New wave legends, art-pop whackos and fashion pioneers, Devo became part of the collective consciousness with 1980's classic ode to beating off, "Whip It." And while that track guaranteed the band a fate resigned to I Love the '80s status, Devo's off-kilter din was truly groundbreaking and has forever earned them a hallowed place in music geeks' hearts. The group performs in support of its first disc in 20 years — the shockingly great Something for Everybody — at 8 p.m. at the Power Center, 121 Fletcher St., Ann Arbor; 734-764-2538;

The Unthanks
The lonely widows of drowned sailors, a bride who dies on her wedding day, coal mine workers lamenting their backbreaking labor — these are the figures who populate the haunting songs of the Unthanks. In crafting these melancholy tunes, Becky and Rachel Unthank rely on the folk music tradition of their birthplace, Northumberland County in northeast England — but they are far from folk purists. The sisters instead reshape traditional tunes to create a mystical melding of ancient and modern, thanks to modern instrumentation, unusual arrangements and their eerily beautiful harmonizing. Formerly Rachel Unthank & the Winteset, the sisters and their band perform in support of their third disc, Here's the Tender Coming, at 8 p.m. at The Ark, 316 S. Main St., Ann Arbor; 734-761-1451; $15.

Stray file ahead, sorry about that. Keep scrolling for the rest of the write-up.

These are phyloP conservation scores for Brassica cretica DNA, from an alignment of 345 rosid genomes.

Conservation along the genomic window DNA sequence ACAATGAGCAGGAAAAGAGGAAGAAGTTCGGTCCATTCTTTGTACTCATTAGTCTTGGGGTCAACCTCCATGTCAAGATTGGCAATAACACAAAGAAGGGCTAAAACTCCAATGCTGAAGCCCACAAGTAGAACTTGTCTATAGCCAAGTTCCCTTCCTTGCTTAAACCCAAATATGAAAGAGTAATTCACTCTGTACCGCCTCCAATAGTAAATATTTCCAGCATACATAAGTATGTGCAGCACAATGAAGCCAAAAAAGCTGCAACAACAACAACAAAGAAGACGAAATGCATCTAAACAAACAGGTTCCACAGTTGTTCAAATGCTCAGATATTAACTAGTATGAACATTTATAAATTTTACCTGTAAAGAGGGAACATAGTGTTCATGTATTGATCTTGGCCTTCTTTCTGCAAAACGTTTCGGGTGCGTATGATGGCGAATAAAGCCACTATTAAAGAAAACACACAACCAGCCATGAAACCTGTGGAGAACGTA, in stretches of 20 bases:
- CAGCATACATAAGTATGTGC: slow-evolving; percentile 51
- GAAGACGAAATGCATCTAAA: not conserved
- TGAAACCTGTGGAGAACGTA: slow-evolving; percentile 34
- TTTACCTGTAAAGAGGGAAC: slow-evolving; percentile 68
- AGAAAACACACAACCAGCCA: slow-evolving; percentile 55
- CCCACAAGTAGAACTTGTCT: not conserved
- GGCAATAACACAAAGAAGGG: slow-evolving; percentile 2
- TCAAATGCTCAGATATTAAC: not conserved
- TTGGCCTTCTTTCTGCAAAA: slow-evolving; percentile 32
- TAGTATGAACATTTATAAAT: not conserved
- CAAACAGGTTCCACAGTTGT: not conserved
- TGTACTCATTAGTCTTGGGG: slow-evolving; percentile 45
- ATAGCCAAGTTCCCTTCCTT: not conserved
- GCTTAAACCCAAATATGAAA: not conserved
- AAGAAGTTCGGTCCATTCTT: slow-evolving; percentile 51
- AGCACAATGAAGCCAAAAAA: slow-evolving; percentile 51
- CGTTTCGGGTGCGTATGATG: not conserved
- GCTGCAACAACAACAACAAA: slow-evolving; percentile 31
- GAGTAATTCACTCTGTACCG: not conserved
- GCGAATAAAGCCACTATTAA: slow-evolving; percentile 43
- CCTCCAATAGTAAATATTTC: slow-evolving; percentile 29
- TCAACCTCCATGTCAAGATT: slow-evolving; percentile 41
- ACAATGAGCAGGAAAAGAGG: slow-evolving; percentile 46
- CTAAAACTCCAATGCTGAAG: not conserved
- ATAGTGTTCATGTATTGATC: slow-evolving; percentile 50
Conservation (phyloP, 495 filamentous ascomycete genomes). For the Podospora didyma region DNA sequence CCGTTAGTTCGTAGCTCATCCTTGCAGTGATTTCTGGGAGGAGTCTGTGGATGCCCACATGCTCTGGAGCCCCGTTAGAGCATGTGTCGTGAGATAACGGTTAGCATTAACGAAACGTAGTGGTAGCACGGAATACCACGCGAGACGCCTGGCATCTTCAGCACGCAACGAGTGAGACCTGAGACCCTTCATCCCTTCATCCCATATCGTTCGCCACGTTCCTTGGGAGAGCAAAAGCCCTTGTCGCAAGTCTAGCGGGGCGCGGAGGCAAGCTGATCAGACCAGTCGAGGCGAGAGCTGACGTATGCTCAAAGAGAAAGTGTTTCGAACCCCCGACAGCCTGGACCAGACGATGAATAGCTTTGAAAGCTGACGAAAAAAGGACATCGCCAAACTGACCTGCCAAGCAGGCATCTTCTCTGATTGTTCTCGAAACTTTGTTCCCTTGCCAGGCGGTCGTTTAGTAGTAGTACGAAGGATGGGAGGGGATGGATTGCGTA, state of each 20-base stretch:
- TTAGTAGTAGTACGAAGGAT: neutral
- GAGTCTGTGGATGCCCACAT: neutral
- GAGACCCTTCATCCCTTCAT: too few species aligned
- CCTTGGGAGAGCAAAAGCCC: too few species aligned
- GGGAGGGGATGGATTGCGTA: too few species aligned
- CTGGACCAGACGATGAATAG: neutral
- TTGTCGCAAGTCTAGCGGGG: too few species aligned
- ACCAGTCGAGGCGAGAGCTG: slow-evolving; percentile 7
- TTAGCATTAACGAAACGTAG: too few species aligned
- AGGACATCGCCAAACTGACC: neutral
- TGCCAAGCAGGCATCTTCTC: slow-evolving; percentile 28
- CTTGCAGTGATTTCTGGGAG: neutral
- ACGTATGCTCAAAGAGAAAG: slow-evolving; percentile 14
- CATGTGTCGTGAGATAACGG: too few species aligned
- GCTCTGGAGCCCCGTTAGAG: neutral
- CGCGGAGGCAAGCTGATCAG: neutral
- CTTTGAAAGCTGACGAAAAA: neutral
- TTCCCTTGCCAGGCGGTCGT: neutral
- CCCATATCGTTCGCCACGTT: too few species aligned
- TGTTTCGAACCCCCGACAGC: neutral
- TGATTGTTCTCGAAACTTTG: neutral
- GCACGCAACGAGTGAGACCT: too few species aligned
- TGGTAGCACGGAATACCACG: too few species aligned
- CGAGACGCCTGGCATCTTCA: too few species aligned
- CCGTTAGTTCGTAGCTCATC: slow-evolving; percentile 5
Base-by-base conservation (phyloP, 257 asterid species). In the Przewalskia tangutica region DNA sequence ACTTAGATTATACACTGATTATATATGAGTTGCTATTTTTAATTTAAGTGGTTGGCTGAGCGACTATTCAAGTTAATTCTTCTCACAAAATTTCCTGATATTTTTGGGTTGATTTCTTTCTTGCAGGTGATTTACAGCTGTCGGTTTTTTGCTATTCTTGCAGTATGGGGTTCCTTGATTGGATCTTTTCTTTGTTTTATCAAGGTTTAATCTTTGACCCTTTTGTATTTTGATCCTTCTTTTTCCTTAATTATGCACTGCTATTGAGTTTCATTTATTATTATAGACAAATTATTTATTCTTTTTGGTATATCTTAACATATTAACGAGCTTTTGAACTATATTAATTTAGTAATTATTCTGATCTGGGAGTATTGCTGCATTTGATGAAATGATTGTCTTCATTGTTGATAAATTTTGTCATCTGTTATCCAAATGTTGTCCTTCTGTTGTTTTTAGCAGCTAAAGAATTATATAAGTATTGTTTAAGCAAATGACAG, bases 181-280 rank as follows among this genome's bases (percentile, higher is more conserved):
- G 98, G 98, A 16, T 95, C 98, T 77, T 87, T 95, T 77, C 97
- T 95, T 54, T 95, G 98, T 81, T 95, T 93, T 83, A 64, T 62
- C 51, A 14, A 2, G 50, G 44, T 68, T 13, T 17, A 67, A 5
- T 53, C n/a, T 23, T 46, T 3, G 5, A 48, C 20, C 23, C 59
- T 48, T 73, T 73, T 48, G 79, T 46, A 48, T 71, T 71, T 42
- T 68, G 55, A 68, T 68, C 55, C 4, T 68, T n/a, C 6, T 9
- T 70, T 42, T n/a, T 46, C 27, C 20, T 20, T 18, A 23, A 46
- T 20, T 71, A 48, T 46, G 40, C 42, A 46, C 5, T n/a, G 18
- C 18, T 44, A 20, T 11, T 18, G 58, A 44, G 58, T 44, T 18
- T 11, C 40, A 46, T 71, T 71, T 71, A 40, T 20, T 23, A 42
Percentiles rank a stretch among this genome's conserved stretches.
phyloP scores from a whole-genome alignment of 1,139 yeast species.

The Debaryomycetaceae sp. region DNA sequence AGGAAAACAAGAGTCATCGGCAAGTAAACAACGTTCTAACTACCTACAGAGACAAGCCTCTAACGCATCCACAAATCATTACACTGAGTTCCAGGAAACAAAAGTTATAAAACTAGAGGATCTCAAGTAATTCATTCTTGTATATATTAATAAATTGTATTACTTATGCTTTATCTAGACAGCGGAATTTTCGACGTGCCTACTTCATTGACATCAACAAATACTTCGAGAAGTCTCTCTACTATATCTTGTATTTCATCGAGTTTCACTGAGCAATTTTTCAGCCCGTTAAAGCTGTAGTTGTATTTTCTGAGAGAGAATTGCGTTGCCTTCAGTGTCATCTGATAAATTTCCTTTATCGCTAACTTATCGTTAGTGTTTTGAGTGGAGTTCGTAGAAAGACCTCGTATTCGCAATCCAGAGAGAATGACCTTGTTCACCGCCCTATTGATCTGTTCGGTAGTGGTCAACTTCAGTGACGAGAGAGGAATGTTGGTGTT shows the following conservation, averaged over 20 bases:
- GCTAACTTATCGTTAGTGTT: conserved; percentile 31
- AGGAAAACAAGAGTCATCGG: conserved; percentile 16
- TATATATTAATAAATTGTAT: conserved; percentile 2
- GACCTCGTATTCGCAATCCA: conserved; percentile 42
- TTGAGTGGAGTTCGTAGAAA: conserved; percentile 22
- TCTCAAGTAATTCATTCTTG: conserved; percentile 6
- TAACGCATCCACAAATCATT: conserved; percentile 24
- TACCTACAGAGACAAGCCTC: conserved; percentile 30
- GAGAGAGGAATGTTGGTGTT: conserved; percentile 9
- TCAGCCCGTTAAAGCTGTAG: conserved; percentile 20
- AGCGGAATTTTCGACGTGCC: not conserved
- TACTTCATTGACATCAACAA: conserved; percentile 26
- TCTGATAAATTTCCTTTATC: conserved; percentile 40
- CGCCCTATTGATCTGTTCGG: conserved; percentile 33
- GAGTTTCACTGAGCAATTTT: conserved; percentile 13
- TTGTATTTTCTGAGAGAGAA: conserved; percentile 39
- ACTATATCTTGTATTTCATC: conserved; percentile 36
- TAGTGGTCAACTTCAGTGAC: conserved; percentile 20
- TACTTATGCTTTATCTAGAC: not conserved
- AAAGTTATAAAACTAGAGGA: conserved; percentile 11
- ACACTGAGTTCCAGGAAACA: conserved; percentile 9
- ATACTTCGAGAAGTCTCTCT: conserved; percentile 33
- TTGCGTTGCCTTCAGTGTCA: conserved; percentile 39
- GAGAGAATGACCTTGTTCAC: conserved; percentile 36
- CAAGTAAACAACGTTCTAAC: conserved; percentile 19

The Detroit Artists Market explores the left brain-right brain mind meld with its summer exhibit, Wordage, which features works that combine text and images in thought-provoking and unusual ways. The display includes wordy paintings, sculptures, photographs and mixed-media pieces by 25 metro Detroit artists, including Dick Goody, Barbara Brown, Vagner M. Whitehead, Stephen Schudlich, Christine Monhollen and Michelle A. Hegyi. The literate exhibit displays through July 24, at the Detroit Artists Market, 4719 Woodward Ave., Detroit; 313-832-8540.